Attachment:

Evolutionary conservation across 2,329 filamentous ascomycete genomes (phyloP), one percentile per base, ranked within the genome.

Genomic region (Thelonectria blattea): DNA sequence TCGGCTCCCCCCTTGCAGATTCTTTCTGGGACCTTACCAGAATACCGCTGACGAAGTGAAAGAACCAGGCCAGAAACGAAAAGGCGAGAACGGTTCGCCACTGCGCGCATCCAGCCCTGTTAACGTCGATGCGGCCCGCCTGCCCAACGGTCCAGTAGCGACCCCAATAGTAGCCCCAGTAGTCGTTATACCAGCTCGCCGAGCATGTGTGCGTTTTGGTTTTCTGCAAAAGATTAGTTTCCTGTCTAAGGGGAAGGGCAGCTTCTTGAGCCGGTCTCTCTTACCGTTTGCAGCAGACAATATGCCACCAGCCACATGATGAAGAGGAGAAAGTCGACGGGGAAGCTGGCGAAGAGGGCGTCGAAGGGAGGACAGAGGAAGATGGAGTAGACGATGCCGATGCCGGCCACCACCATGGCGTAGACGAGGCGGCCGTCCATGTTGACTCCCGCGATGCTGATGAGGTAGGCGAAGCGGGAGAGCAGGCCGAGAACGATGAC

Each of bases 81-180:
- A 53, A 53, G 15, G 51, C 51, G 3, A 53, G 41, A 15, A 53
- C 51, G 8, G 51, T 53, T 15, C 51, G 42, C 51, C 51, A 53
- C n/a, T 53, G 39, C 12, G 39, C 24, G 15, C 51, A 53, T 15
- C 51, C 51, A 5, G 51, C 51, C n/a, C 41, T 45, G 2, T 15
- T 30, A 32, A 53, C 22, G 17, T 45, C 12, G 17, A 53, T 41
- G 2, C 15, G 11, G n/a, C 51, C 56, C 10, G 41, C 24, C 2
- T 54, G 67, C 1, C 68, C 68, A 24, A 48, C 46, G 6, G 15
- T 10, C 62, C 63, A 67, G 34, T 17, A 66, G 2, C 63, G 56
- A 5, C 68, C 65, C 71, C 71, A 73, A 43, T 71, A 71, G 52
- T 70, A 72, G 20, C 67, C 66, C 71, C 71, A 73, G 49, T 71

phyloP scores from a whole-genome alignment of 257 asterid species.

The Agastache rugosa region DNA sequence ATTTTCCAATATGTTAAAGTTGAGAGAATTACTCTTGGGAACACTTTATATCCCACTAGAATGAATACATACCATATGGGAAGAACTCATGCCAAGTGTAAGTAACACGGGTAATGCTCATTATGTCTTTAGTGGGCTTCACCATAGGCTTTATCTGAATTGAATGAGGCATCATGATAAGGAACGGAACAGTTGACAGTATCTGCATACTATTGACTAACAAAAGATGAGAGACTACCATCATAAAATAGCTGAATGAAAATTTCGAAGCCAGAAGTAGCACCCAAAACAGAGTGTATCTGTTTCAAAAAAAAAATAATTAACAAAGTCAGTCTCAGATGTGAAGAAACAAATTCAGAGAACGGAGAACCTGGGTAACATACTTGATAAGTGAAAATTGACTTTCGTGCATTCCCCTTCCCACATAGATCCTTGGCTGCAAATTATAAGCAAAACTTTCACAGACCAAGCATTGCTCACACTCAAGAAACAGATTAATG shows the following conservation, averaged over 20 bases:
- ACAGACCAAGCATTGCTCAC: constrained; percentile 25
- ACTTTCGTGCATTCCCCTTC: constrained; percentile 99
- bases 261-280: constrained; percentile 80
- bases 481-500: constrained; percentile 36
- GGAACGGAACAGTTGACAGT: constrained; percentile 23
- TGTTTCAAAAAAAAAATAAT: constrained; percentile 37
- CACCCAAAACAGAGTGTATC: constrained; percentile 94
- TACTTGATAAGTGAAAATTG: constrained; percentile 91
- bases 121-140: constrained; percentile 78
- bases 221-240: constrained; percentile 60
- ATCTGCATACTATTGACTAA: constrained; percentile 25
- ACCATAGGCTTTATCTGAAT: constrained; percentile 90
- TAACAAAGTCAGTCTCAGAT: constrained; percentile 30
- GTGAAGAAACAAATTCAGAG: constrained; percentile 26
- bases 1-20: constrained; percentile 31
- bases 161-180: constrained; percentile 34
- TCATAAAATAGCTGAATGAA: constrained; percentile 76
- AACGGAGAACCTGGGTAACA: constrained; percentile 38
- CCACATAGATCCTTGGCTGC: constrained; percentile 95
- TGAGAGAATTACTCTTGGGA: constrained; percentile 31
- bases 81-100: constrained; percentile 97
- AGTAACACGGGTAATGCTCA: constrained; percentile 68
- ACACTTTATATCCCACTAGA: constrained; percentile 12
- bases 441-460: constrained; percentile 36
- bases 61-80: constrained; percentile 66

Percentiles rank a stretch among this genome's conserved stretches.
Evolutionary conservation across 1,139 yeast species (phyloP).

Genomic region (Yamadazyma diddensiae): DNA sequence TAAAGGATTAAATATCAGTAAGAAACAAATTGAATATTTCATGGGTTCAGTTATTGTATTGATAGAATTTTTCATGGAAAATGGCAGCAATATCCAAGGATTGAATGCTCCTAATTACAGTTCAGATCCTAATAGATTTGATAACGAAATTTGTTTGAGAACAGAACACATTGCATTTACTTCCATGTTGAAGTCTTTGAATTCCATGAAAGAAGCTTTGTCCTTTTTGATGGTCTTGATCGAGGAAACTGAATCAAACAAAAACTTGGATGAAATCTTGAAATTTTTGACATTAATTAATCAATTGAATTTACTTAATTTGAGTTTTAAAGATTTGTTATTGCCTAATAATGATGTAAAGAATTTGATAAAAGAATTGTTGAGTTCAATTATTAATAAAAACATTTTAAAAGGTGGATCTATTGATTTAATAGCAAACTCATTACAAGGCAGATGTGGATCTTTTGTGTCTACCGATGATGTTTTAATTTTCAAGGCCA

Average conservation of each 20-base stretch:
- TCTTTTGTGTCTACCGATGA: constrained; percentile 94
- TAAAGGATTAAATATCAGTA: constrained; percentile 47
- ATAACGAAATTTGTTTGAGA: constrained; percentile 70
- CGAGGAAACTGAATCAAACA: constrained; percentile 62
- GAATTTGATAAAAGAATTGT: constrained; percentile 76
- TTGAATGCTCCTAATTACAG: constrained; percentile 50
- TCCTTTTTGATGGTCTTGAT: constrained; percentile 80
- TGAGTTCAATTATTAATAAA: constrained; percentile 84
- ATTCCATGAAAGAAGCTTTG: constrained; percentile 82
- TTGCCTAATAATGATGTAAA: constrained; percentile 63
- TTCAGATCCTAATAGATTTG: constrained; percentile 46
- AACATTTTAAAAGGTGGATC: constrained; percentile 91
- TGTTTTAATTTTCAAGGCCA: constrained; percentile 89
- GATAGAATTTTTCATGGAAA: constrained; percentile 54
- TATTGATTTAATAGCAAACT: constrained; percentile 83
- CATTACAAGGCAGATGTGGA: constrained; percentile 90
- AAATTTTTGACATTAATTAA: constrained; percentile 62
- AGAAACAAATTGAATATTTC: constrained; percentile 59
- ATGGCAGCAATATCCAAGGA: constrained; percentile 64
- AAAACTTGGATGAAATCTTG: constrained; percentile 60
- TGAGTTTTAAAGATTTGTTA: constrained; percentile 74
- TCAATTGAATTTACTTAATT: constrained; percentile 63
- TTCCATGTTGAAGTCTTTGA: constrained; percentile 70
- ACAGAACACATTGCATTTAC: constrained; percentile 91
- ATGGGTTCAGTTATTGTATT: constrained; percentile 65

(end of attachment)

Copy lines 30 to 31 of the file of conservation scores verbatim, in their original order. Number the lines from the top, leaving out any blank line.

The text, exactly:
- bases 1-20: constrained; percentile 31
- bases 161-180: constrained; percentile 34